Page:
Support Math 4 Wisdom Study Groups Featured Investigations Featured Projects Contact Andrius Kulikauskas m a t h 4 w i s d o m @ g m a i l . c o m +370 607 27 665 Eičiūnų km, Alytaus raj, Lithuania Thank you, Participants! Thank you, Veterans! Dave Gray Francis Atta Howard Jinan KB Christer Nylander Kirby Urner Thank you, Commoners! Free software Open access content Expert social networks Patreon supporters Jere Northrop Daniel Friedman John Harland Bill Pahl Anonymous supporters! Support through Patreon! Charlier polynomials Chihara starts with the general recurrence relation {$P_{n+1}(x)=[x - (dn + f)]P_n(x) - [n(gn + h)]P_{n-1}(x)$} where {$g>0, g+h>0, d, f\in\mathbb{R}, d^2-4g\neq 0$} The Charlier polynomials arise when {$d\neq 0, g=0$}. Set {$f=\frac{h}{d}$}. In my notation, set {$cf=\frac{\alpha\beta c}{-\alpha -\beta}$}, which means {$f=\frac{\alpha\beta}{-\alpha -\beta}$} {$P_{n+1}(x)=[x - d(n + \frac{h}{d^2})]P_n(x) - nhP_{n-1}(x)$} Set {$a=\frac{h}{d^2}$}. In my notation, this means {$a=\frac{\alpha\beta c}{(-\alpha-\beta)^2}$}. {$P_{n+1}(x)=[x - d(n + a)]P_n(x) - nhP_{n-1}(x)$} Define {$P_n(x)=d^nC_n^{(a)}(x/d)$}, which is {$C_n^{(a)}(x)=\frac{1}{d^n}P_n(dx)$}. {$\frac{1}{d^{n+1}}P_{n+1}(dx)=\frac{1}{d^{n+1}}[dx - d(n + a)]P_n(dx) - \frac{1}{d^{n+1}}nhP_{n-1}(dx)$} {$C_{n+1}^{(a)}(x)=\frac{1}{d}[dx - d(n + a)]C_n^{(a)}(x) - \frac{1}{d^{2}}nhC_n^{(a)}(x)$} {$C_{n+1}^{(a)}(x)=[x - (n + a)]C_n^{(a)}(x) - anC_n^{(a)}(x)$} Kim and Zeng Set {$f= -\beta$}, {$-\alpha = 1$}, {$c=\frac{a}{-\beta}$}. We get {$L(x^n)=\sum_{\sigma\in S_n}(-\beta)^{\textrm{fix}\;\sigma + \textrm{dec}\;\sigma - \textrm{cyc}\;\sigma}a^{\textrm{cyc}\;\sigma}$} and then we set {$\beta = 0$}. Then we are summing over permutations where each cycle is a singleton or has a single decedence, thus can be identified with a part in a partition of {$[n]$}. Consequently, {$L(x^n)=\sum_{\pi\in\Pi_n}a^{\textrm{bloc}\;\pi}$} where {$\Pi_n$} is the set of partitions of {$[n]$} and {$\textrm{bloc}\;\pi$} is the number of parts in the partition {$\pi$}. The recurrence relation becomes {$P_{n+1}(x)=[x-((-\alpha)+1)n+a)]P_n(x)-[(-\alpha)n(n-1) + n\frac{a}{-\alpha}]P_{n-1}(x)$} My notation Start here: {$P_{n+1}(x)=[x-(((-\alpha)+(-\beta))n+cf)]P_n(x)-(-\alpha)(-\beta)[n(n-1) + nc]P_{n-1}(x)$} Set {$f= -\beta$}, {$-\alpha = 1$}, {$c=\frac{a}{-\beta}$}. We get {$P_{n+1}(x)=[x-((1 - \beta)n+a)]P_n(x)-[n(n-1)\beta - na]P_{n-1}(x)$} Let {$\beta=0$}, then we have, as desired: {$P_{n+1}(x)=[x-(n+a)]P_n(x) - naP_{n-1}(x)$} Alternatively... Set {$f=-\beta$} and set {$cf=a$}. We have: {$P_{n+1}(x)=[x-(((-\alpha)+(-\beta))n+a)]P_n(x)-(-\alpha)[(-\beta)n(n-1) + an]P_{n-1}(x)$} Let {$\beta=0$}. We have: {$P_{n+1}(x)=[x-((-\alpha)n+a)]P_n(x)-(-\alpha)anP_{n-1}(x)$} What happens if we simply start with setting {$\beta=0$}? Then the last term will go to zero. {$P_{n+1}(x)=[x-(-\alpha n+cf)]P_n(x)$} When {$\alpha = 1$}, this generates a falling factorial {$(x-cf+n-1)_n=\frac{(x-cf+n-1)!}{(x-cf-1)!}$} So we need {$c$} to grow inversely to {$\beta$}. Thus we set {$c=\frac{a}{-\beta}$} {$P_{n+1}(x)=[x-(-\alpha n+\frac{fa}{-\beta})]P_n(x)-(-\alpha)(-\beta)[n(n-1) + n\frac{a}{\beta}]P_{n-1}(x)$} But now we have the problem that the term {$\frac{fa}{-\beta}$} will go to infinity if {$\beta$} goes to zero. So we need to set {$f=-\beta$}. So we need all of these conditions. This all suggests to me that the real physics is in the combinatorics. As the quantum narrative proceeds, the recurrence relations break down - they cannot include all of the details - such as {$\alpha$}. I am curious how this manifests in the combinatorics.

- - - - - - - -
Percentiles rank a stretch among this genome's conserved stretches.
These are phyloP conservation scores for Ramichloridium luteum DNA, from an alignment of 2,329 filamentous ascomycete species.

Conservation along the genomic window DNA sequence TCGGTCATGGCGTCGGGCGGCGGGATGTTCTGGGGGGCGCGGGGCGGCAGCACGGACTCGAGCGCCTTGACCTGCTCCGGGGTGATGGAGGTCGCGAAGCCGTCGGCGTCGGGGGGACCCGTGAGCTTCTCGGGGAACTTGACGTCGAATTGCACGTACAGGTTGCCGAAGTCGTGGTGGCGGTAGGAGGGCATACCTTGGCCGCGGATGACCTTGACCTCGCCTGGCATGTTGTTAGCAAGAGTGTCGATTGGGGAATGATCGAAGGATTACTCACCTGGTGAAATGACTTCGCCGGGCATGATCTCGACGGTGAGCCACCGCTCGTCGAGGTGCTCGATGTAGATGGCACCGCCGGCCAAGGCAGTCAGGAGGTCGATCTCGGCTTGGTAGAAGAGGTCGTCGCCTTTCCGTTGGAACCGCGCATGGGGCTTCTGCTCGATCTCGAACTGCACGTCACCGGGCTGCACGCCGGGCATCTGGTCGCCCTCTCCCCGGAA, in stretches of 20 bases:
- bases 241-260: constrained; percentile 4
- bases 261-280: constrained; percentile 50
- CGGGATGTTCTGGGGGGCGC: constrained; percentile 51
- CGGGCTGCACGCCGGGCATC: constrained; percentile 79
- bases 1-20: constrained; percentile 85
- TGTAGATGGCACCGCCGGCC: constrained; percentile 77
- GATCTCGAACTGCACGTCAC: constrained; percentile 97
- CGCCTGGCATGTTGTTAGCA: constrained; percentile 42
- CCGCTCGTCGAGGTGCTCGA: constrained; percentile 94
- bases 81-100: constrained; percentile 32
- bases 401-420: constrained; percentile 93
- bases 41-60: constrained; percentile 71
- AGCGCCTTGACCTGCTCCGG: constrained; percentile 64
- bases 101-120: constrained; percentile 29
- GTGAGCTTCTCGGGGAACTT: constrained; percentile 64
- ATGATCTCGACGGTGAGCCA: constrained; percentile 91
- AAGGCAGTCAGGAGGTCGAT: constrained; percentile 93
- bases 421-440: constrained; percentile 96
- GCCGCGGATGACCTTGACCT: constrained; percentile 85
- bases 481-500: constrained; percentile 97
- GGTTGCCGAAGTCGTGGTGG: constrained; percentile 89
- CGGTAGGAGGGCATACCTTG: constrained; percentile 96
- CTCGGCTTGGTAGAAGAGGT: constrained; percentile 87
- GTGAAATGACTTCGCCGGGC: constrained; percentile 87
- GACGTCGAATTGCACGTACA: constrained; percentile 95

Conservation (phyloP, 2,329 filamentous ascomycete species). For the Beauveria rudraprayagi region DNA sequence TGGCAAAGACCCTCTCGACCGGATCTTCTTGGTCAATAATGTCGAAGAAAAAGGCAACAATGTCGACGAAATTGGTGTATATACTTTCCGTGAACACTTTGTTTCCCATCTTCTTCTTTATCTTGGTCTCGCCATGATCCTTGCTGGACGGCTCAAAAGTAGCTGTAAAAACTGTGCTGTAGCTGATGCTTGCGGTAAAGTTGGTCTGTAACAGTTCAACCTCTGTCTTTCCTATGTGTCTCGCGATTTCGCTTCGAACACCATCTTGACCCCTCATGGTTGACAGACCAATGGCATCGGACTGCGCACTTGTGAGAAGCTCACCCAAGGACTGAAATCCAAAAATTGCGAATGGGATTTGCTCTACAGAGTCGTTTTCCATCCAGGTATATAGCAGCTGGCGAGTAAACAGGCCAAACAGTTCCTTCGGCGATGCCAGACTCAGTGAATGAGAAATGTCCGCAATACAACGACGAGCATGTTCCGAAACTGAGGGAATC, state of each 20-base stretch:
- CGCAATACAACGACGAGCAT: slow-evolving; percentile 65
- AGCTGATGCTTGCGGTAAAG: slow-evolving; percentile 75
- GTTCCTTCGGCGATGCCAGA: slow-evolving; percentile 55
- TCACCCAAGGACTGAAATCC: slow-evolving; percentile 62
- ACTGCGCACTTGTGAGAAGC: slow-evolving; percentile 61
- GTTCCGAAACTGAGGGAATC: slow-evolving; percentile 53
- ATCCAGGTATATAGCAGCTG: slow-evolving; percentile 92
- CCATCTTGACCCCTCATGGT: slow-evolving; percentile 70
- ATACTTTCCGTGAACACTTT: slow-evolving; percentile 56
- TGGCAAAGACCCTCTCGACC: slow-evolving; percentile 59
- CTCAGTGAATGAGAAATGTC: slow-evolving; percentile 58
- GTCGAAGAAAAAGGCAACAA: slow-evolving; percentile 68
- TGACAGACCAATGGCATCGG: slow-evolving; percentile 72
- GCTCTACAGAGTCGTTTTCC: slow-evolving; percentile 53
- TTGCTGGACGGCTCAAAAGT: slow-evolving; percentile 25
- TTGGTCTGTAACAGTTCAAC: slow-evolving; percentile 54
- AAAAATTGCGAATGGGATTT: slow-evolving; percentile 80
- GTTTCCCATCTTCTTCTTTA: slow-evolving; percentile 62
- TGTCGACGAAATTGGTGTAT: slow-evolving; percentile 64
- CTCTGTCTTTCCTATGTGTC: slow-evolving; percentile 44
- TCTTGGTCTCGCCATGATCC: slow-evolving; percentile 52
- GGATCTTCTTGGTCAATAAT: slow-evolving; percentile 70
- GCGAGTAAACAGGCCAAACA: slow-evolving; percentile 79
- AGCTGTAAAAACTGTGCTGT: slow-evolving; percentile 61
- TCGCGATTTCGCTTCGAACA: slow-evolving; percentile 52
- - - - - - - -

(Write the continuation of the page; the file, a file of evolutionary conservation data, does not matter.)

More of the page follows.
This page was last changed on January 12, 2024, at 08:01 PM